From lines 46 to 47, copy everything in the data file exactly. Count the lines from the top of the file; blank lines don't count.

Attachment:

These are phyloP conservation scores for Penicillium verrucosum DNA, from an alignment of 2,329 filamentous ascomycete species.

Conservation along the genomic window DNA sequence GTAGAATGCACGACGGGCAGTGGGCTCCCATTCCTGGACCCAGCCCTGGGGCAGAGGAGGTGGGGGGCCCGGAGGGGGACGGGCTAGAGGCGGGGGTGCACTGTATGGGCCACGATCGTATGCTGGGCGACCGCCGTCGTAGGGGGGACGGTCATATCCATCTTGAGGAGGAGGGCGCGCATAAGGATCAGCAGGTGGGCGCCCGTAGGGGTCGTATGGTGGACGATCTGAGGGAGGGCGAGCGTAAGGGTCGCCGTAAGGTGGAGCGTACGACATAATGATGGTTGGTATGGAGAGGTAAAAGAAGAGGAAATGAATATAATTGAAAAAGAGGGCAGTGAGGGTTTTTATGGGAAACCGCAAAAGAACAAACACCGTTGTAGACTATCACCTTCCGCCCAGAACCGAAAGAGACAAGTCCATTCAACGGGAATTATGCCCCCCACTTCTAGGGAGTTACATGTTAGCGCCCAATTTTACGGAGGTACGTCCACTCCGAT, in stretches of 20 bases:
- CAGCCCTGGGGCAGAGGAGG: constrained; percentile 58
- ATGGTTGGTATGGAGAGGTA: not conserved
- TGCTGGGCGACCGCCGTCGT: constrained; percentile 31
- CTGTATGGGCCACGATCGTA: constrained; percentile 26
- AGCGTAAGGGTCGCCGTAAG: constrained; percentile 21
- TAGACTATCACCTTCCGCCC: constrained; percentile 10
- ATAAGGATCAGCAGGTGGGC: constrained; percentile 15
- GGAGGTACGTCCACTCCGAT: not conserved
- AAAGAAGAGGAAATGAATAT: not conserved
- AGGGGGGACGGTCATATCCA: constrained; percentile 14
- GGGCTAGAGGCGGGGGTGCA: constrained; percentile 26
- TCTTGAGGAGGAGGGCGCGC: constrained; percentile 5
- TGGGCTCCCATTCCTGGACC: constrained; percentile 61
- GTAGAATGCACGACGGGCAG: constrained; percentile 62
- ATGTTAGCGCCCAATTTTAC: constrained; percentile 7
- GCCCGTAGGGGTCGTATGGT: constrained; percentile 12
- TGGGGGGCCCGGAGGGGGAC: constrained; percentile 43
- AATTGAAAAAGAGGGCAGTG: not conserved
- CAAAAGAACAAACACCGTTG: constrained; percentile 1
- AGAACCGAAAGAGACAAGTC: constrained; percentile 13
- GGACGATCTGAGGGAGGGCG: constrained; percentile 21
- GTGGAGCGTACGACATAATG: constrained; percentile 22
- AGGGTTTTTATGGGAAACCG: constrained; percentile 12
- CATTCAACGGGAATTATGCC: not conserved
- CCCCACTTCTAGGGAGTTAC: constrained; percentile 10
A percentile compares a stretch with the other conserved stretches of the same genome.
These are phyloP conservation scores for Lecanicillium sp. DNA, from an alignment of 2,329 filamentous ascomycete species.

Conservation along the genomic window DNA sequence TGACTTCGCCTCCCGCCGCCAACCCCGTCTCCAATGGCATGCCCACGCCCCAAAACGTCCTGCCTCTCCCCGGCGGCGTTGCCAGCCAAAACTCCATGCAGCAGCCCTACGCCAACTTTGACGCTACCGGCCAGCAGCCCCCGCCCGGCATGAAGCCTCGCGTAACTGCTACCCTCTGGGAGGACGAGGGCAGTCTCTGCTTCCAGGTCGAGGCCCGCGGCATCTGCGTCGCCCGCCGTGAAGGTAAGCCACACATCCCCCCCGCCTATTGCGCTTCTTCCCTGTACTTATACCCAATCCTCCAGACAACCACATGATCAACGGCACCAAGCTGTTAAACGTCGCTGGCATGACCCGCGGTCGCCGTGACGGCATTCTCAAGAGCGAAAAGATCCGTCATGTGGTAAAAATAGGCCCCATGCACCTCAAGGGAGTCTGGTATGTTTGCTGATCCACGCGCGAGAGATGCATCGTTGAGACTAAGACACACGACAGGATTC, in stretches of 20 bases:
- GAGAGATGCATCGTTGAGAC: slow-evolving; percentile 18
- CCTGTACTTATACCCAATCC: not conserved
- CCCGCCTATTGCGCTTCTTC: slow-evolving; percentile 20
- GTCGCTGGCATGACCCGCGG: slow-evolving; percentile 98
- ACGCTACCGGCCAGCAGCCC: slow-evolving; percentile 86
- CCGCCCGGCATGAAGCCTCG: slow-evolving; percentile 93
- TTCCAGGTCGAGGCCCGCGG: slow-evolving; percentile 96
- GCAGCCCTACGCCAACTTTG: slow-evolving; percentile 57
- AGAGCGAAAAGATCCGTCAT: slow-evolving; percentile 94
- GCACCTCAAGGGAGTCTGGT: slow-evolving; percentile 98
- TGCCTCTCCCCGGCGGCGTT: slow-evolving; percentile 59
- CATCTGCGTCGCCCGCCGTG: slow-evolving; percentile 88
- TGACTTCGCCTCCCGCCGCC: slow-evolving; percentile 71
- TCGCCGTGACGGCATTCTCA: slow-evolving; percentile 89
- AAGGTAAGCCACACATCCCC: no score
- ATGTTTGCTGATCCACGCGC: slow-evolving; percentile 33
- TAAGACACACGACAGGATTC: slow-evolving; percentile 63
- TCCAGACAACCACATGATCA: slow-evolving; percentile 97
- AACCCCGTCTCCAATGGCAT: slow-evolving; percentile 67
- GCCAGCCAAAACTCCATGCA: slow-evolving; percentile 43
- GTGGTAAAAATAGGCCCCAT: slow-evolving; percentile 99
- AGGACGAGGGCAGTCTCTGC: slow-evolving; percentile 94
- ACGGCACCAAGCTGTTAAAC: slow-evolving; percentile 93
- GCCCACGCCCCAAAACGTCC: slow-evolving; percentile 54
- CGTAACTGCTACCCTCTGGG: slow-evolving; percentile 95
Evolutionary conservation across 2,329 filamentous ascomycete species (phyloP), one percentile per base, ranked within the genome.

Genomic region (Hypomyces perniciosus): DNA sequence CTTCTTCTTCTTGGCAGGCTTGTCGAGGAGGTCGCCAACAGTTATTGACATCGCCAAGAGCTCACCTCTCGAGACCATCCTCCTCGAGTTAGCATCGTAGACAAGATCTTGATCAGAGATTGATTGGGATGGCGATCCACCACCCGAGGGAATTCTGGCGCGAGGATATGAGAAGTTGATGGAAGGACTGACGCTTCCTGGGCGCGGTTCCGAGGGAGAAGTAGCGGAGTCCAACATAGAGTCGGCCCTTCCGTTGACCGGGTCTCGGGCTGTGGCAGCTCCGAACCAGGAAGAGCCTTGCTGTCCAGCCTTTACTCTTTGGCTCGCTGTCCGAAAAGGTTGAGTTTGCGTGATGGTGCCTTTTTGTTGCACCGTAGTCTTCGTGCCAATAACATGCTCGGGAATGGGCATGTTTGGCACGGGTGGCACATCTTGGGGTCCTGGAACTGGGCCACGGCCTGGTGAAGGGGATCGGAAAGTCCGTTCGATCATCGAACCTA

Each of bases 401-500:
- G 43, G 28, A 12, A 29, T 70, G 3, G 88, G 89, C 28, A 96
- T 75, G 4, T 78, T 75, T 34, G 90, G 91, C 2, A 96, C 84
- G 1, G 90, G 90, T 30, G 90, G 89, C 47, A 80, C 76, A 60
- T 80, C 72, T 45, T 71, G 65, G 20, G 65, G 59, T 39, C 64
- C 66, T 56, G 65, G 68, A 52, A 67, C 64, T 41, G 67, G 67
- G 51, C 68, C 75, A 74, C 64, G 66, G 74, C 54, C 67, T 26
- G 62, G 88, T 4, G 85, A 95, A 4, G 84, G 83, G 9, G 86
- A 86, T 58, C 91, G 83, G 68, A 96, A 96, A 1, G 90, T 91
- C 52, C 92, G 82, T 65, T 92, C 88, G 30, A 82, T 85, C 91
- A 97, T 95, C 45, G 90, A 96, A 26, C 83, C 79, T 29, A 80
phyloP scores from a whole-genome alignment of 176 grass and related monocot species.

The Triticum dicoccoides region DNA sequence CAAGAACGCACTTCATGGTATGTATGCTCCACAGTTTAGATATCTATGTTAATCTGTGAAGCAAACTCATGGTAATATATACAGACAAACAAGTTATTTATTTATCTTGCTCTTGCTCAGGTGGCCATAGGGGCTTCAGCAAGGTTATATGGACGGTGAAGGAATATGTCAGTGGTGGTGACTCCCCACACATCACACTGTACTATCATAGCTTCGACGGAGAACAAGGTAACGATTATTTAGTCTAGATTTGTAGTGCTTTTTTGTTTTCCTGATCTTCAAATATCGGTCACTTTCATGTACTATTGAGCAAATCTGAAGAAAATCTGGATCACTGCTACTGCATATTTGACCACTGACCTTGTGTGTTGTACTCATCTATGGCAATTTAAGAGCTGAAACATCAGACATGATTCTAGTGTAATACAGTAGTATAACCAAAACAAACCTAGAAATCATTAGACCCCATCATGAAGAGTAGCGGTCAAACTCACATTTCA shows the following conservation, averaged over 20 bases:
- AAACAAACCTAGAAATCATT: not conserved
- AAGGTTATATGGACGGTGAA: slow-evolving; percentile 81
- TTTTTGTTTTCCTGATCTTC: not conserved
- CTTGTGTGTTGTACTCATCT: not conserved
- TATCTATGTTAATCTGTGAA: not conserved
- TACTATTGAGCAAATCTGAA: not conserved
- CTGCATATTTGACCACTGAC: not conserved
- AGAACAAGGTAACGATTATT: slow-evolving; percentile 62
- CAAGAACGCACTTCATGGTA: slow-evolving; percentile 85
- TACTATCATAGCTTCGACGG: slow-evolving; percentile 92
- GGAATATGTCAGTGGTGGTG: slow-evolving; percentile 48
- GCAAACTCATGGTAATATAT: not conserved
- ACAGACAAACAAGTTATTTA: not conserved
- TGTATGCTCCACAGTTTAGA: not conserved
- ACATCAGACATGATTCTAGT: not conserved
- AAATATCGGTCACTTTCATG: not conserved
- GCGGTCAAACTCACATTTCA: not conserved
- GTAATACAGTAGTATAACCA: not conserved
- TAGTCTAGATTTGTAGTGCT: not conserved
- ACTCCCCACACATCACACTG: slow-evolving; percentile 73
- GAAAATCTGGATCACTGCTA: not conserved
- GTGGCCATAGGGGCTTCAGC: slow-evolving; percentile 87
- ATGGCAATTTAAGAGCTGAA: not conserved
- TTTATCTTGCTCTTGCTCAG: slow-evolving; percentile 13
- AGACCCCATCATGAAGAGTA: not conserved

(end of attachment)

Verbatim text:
- ATGTTTGCTGATCCACGCGC: slow-evolving; percentile 33
- TAAGACACACGACAGGATTC: slow-evolving; percentile 63